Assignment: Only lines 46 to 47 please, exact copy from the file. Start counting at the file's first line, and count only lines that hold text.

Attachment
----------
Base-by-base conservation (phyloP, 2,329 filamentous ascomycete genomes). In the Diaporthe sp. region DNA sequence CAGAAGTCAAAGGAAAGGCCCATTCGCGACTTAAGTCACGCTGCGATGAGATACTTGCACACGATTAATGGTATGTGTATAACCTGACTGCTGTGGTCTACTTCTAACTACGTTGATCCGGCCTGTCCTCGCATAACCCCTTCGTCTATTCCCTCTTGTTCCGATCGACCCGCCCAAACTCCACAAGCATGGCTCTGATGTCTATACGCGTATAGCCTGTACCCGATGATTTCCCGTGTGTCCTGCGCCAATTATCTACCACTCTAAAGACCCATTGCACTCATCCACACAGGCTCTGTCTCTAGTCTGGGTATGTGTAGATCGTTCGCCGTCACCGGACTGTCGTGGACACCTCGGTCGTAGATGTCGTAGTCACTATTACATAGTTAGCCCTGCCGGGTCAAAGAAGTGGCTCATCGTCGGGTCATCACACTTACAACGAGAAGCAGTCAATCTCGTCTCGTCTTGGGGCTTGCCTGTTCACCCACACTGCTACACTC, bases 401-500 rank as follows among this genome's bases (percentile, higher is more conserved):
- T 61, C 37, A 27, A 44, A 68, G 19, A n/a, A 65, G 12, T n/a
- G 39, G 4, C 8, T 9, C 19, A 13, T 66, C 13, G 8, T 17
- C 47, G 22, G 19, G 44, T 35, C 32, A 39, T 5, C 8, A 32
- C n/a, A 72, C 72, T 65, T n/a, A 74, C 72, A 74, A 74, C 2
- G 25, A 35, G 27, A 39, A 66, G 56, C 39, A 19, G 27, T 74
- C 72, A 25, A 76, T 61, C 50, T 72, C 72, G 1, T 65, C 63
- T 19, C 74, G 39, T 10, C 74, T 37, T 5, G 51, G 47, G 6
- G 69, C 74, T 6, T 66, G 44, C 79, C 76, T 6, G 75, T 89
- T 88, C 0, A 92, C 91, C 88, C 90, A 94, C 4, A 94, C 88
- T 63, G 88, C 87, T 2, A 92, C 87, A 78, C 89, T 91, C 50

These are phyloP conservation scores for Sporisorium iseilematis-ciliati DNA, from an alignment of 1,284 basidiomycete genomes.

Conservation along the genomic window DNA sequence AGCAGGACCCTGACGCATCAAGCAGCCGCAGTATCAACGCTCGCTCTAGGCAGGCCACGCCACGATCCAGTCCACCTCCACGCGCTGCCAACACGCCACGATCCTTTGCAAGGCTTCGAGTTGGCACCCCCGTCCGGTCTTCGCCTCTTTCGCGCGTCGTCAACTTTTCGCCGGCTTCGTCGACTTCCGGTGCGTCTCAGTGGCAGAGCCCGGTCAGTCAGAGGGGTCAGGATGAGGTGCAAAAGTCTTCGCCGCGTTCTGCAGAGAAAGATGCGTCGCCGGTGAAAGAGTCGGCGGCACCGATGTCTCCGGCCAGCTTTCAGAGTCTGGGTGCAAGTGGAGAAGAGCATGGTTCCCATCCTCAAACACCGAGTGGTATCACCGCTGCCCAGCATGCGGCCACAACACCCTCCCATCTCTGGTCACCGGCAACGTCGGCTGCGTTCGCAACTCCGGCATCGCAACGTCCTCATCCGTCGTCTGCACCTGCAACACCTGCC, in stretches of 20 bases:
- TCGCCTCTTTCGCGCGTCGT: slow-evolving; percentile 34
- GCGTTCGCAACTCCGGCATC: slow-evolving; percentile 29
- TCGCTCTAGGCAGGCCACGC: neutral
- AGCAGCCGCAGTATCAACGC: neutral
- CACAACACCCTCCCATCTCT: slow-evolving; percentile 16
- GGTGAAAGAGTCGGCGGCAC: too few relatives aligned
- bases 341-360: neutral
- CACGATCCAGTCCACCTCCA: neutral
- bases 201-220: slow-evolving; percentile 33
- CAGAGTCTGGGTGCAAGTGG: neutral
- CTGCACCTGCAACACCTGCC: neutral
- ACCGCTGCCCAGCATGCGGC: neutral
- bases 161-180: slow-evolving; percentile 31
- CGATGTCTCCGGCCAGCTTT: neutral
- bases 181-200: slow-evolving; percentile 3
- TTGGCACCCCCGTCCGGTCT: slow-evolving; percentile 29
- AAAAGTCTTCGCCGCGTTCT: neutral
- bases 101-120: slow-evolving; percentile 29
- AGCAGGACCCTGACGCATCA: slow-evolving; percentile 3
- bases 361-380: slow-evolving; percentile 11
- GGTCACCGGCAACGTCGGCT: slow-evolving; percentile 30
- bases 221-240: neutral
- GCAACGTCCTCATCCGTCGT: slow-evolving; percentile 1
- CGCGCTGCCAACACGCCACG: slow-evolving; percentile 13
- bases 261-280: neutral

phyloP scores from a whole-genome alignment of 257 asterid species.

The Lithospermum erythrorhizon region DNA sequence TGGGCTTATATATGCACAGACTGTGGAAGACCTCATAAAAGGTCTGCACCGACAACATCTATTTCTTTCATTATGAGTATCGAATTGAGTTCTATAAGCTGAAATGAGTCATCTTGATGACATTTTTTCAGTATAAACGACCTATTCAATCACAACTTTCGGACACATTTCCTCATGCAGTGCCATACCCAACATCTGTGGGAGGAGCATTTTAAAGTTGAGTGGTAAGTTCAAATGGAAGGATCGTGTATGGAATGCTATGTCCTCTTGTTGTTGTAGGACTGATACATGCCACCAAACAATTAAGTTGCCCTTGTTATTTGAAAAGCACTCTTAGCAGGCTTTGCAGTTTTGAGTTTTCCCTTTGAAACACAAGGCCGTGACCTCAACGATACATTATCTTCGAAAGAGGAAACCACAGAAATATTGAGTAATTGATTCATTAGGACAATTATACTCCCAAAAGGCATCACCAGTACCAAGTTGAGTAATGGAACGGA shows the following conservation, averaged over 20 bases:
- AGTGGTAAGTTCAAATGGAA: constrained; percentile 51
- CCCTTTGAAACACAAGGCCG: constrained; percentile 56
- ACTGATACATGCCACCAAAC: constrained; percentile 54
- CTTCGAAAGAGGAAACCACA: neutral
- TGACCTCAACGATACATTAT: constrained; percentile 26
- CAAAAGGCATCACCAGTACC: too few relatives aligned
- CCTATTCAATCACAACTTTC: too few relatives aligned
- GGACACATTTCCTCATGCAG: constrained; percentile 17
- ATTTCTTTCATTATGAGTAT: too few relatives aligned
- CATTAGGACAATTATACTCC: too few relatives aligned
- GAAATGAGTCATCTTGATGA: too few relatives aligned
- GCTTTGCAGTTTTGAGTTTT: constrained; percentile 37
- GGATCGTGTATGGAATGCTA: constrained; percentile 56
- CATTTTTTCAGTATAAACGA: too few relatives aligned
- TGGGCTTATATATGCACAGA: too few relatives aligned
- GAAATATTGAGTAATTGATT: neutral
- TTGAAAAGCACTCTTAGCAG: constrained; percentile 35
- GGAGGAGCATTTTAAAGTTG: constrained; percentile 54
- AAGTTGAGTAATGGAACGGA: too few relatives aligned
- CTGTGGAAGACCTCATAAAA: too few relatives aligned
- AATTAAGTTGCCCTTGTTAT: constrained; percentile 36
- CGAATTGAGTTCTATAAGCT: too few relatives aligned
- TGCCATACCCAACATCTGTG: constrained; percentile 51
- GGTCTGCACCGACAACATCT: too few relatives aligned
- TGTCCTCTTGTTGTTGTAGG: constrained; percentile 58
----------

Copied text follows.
- CAAAAGGCATCACCAGTACC: too few relatives aligned
- CCTATTCAATCACAACTTTC: too few relatives aligned